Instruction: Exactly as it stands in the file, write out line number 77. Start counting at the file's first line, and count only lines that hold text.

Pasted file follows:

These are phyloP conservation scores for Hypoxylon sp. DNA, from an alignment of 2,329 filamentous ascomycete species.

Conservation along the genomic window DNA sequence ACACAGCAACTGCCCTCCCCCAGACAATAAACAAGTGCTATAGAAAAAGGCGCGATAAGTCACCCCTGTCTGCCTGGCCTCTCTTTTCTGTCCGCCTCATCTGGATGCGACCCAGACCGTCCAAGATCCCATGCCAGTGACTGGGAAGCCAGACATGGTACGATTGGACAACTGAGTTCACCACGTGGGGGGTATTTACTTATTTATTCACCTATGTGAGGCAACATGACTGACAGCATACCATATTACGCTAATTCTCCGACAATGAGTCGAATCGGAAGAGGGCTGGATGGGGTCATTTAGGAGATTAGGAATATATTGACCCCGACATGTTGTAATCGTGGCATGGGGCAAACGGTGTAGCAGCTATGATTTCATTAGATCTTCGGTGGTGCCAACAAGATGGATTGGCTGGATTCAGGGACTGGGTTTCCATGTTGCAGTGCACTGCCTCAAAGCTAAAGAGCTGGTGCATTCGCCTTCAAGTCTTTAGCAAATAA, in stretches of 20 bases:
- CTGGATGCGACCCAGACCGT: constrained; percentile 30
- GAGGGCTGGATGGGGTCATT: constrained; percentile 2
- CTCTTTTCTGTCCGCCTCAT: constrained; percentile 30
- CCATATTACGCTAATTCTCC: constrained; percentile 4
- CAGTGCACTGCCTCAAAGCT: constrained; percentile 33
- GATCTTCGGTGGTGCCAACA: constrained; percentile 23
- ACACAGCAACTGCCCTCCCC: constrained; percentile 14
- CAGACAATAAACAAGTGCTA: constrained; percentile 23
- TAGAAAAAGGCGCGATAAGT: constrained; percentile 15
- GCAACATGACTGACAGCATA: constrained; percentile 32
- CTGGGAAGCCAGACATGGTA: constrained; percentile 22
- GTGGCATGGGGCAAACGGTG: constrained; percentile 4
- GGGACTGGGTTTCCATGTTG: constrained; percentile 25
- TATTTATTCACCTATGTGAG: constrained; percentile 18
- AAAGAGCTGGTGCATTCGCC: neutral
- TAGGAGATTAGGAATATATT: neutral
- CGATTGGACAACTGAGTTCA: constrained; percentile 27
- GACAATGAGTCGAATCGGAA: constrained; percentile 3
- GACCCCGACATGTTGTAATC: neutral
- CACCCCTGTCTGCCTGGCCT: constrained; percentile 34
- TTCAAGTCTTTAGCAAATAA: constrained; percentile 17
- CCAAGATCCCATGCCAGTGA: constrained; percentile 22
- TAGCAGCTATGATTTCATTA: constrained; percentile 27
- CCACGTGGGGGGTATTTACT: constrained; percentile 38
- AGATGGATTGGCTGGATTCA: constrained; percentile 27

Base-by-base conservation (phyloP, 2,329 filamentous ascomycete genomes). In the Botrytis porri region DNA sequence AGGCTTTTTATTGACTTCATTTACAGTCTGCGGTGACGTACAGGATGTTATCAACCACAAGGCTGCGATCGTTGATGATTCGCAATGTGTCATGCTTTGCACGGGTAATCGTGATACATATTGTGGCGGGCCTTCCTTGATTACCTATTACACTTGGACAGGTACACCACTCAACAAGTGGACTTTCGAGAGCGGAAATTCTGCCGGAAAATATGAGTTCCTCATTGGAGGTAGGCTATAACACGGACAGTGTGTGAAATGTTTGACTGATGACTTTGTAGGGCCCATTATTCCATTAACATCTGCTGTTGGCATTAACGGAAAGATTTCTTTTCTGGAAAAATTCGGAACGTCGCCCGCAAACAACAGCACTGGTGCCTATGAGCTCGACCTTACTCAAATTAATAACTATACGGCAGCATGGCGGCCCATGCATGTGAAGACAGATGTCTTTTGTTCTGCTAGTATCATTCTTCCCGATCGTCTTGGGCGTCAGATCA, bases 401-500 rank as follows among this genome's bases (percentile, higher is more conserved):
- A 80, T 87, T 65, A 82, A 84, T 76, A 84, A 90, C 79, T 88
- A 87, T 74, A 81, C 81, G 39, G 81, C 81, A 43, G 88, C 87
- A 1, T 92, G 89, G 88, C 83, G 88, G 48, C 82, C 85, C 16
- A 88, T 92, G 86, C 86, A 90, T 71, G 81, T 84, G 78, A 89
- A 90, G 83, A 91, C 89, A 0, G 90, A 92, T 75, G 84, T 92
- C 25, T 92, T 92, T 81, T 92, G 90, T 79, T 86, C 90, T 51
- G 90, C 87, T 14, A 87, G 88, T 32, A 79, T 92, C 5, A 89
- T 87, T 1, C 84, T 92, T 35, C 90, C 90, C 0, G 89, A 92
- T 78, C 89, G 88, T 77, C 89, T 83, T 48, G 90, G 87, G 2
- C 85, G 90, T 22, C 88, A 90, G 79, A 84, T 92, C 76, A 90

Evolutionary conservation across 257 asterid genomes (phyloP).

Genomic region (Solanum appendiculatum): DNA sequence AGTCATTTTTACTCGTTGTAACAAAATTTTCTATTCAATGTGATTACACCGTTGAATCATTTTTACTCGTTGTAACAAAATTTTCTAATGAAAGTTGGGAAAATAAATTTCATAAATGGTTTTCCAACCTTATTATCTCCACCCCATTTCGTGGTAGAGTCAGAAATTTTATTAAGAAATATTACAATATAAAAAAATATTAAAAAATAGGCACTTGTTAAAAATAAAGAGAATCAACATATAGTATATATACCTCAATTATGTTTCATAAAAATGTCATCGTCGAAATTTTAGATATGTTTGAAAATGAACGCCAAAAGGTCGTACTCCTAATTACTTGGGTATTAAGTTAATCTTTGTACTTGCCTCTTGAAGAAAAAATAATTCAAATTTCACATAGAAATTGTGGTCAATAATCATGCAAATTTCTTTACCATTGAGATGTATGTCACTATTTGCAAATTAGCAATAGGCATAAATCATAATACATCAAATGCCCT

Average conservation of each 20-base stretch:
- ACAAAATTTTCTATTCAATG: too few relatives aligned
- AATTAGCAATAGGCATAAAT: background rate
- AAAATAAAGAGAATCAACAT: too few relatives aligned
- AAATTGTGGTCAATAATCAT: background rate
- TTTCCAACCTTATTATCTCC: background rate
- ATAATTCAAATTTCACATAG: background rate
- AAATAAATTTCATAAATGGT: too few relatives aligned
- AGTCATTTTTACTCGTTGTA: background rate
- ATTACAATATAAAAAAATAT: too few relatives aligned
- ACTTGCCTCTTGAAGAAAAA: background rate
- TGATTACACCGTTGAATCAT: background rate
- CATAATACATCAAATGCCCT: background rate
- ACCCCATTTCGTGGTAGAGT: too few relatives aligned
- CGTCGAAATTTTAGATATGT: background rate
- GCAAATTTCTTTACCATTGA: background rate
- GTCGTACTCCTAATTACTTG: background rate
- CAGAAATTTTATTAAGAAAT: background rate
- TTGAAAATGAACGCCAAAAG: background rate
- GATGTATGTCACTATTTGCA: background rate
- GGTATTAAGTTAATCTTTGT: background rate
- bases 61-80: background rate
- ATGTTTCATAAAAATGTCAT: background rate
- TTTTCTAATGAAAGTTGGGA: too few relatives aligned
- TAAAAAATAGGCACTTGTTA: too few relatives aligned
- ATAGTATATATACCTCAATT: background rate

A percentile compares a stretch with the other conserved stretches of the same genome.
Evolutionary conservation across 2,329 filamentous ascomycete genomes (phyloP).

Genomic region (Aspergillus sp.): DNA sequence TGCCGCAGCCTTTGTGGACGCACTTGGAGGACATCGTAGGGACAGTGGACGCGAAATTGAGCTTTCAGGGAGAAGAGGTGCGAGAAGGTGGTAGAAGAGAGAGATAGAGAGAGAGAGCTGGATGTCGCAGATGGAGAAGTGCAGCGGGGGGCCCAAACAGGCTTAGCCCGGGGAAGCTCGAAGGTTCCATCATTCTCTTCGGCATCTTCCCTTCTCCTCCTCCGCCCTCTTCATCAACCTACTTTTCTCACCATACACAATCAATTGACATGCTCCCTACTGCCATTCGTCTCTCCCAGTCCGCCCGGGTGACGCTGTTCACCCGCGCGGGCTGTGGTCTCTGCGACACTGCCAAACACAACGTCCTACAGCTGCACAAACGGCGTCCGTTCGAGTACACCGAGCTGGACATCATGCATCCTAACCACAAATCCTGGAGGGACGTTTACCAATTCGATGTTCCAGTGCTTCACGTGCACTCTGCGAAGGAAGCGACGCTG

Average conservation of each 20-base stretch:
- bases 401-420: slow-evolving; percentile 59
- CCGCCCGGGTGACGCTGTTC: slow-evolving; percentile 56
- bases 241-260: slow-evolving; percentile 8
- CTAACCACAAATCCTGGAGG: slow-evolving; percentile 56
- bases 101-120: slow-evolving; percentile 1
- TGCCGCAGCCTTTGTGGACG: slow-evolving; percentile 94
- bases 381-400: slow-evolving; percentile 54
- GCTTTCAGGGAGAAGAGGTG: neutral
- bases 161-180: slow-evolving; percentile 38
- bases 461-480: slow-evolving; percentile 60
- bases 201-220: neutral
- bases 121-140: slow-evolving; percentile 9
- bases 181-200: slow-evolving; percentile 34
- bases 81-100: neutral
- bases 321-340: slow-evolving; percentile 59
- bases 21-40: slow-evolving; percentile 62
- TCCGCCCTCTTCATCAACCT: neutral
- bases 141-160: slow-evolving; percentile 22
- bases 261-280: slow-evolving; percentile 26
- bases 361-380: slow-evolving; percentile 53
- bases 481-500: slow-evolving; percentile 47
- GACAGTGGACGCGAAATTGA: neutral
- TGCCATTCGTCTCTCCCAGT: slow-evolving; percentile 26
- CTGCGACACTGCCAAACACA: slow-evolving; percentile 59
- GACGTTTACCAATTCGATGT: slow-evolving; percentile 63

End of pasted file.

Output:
- bases 381-400: slow-evolving; percentile 54